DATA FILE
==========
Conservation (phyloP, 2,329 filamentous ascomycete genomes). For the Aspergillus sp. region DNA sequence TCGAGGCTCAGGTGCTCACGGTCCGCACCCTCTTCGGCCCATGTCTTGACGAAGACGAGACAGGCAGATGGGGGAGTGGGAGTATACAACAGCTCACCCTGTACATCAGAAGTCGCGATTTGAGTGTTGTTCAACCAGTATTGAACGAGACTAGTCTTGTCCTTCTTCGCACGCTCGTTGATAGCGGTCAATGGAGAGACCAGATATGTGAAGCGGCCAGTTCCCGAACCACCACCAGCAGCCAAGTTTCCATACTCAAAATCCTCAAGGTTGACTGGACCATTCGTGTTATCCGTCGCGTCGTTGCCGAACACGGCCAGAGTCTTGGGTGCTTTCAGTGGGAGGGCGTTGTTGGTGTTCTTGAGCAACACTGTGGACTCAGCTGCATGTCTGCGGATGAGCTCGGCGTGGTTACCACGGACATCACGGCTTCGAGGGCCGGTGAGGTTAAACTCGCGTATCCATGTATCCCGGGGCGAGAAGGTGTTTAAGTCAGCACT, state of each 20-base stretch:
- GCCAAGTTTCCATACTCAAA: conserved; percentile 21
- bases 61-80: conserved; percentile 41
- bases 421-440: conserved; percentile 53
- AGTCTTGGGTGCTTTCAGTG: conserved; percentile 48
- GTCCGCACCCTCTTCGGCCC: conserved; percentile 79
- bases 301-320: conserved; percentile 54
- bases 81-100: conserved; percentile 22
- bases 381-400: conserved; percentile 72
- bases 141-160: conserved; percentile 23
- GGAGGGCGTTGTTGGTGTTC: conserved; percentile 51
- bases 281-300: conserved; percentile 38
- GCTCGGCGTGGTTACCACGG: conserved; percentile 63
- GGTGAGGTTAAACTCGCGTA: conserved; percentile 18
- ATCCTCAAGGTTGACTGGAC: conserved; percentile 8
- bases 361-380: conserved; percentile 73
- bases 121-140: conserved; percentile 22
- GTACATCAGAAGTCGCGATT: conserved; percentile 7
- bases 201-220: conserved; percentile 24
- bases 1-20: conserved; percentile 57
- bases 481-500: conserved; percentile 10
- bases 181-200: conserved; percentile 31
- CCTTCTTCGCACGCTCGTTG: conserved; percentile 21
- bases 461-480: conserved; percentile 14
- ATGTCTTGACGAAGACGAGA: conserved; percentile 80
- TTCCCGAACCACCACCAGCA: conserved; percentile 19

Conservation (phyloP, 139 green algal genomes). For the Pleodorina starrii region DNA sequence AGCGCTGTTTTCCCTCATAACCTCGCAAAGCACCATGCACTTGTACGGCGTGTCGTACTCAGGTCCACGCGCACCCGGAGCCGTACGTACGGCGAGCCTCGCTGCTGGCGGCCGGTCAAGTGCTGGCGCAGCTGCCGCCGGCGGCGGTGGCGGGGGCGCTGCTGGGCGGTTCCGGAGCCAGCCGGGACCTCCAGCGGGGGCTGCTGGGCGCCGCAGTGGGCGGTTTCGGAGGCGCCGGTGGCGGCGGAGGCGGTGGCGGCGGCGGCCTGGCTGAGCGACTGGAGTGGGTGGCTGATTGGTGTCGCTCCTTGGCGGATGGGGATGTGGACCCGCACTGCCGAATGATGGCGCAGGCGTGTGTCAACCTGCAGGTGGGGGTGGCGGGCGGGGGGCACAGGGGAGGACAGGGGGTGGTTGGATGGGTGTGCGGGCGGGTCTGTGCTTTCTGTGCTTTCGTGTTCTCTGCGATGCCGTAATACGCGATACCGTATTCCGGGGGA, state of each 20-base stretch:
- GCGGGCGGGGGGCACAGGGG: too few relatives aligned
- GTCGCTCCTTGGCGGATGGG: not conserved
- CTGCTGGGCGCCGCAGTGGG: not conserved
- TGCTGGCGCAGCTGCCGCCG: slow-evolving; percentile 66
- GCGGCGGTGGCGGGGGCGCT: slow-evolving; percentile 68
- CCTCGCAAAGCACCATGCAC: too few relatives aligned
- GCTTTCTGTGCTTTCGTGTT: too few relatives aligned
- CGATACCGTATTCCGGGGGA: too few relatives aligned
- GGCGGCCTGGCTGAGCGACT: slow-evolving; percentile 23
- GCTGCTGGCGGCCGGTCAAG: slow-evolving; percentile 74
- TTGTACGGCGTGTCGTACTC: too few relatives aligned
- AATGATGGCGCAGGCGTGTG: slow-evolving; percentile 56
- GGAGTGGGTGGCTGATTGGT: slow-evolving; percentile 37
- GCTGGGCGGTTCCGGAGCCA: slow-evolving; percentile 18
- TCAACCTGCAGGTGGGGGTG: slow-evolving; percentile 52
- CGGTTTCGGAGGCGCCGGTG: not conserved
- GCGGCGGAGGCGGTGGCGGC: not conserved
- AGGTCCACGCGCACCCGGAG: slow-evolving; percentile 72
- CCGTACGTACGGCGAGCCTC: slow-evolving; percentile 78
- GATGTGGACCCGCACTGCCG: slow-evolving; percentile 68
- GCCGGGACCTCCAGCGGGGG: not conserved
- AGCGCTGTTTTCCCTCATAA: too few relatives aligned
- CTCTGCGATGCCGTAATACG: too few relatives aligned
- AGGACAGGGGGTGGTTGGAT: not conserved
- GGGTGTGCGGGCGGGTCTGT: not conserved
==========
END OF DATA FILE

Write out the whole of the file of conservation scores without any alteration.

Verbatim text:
Conservation (phyloP, 2,329 filamentous ascomycete genomes). For the Aspergillus sp. region DNA sequence TCGAGGCTCAGGTGCTCACGGTCCGCACCCTCTTCGGCCCATGTCTTGACGAAGACGAGACAGGCAGATGGGGGAGTGGGAGTATACAACAGCTCACCCTGTACATCAGAAGTCGCGATTTGAGTGTTGTTCAACCAGTATTGAACGAGACTAGTCTTGTCCTTCTTCGCACGCTCGTTGATAGCGGTCAATGGAGAGACCAGATATGTGAAGCGGCCAGTTCCCGAACCACCACCAGCAGCCAAGTTTCCATACTCAAAATCCTCAAGGTTGACTGGACCATTCGTGTTATCCGTCGCGTCGTTGCCGAACACGGCCAGAGTCTTGGGTGCTTTCAGTGGGAGGGCGTTGTTGGTGTTCTTGAGCAACACTGTGGACTCAGCTGCATGTCTGCGGATGAGCTCGGCGTGGTTACCACGGACATCACGGCTTCGAGGGCCGGTGAGGTTAAACTCGCGTATCCATGTATCCCGGGGCGAGAAGGTGTTTAAGTCAGCACT, state of each 20-base stretch:
- GCCAAGTTTCCATACTCAAA: conserved; percentile 21
- bases 61-80: conserved; percentile 41
- bases 421-440: conserved; percentile 53
- AGTCTTGGGTGCTTTCAGTG: conserved; percentile 48
- GTCCGCACCCTCTTCGGCCC: conserved; percentile 79
- bases 301-320: conserved; percentile 54
- bases 81-100: conserved; percentile 22
- bases 381-400: conserved; percentile 72
- bases 141-160: conserved; percentile 23
- GGAGGGCGTTGTTGGTGTTC: conserved; percentile 51
- bases 281-300: conserved; percentile 38
- GCTCGGCGTGGTTACCACGG: conserved; percentile 63
- GGTGAGGTTAAACTCGCGTA: conserved; percentile 18
- ATCCTCAAGGTTGACTGGAC: conserved; percentile 8
- bases 361-380: conserved; percentile 73
- bases 121-140: conserved; percentile 22
- GTACATCAGAAGTCGCGATT: conserved; percentile 7
- bases 201-220: conserved; percentile 24
- bases 1-20: conserved; percentile 57
- bases 481-500: conserved; percentile 10
- bases 181-200: conserved; percentile 31
- CCTTCTTCGCACGCTCGTTG: conserved; percentile 21
- bases 461-480: conserved; percentile 14
- ATGTCTTGACGAAGACGAGA: conserved; percentile 80
- TTCCCGAACCACCACCAGCA: conserved; percentile 19

Conservation (phyloP, 139 green algal genomes). For the Pleodorina starrii region DNA sequence AGCGCTGTTTTCCCTCATAACCTCGCAAAGCACCATGCACTTGTACGGCGTGTCGTACTCAGGTCCACGCGCACCCGGAGCCGTACGTACGGCGAGCCTCGCTGCTGGCGGCCGGTCAAGTGCTGGCGCAGCTGCCGCCGGCGGCGGTGGCGGGGGCGCTGCTGGGCGGTTCCGGAGCCAGCCGGGACCTCCAGCGGGGGCTGCTGGGCGCCGCAGTGGGCGGTTTCGGAGGCGCCGGTGGCGGCGGAGGCGGTGGCGGCGGCGGCCTGGCTGAGCGACTGGAGTGGGTGGCTGATTGGTGTCGCTCCTTGGCGGATGGGGATGTGGACCCGCACTGCCGAATGATGGCGCAGGCGTGTGTCAACCTGCAGGTGGGGGTGGCGGGCGGGGGGCACAGGGGAGGACAGGGGGTGGTTGGATGGGTGTGCGGGCGGGTCTGTGCTTTCTGTGCTTTCGTGTTCTCTGCGATGCCGTAATACGCGATACCGTATTCCGGGGGA, state of each 20-base stretch:
- GCGGGCGGGGGGCACAGGGG: too few relatives aligned
- GTCGCTCCTTGGCGGATGGG: not conserved
- CTGCTGGGCGCCGCAGTGGG: not conserved
- TGCTGGCGCAGCTGCCGCCG: slow-evolving; percentile 66
- GCGGCGGTGGCGGGGGCGCT: slow-evolving; percentile 68
- CCTCGCAAAGCACCATGCAC: too few relatives aligned
- GCTTTCTGTGCTTTCGTGTT: too few relatives aligned
- CGATACCGTATTCCGGGGGA: too few relatives aligned
- GGCGGCCTGGCTGAGCGACT: slow-evolving; percentile 23
- GCTGCTGGCGGCCGGTCAAG: slow-evolving; percentile 74
- TTGTACGGCGTGTCGTACTC: too few relatives aligned
- AATGATGGCGCAGGCGTGTG: slow-evolving; percentile 56
- GGAGTGGGTGGCTGATTGGT: slow-evolving; percentile 37
- GCTGGGCGGTTCCGGAGCCA: slow-evolving; percentile 18
- TCAACCTGCAGGTGGGGGTG: slow-evolving; percentile 52
- CGGTTTCGGAGGCGCCGGTG: not conserved
- GCGGCGGAGGCGGTGGCGGC: not conserved
- AGGTCCACGCGCACCCGGAG: slow-evolving; percentile 72
- CCGTACGTACGGCGAGCCTC: slow-evolving; percentile 78
- GATGTGGACCCGCACTGCCG: slow-evolving; percentile 68
- GCCGGGACCTCCAGCGGGGG: not conserved
- AGCGCTGTTTTCCCTCATAA: too few relatives aligned
- CTCTGCGATGCCGTAATACG: too few relatives aligned
- AGGACAGGGGGTGGTTGGAT: not conserved
- GGGTGTGCGGGCGGGTCTGT: not conserved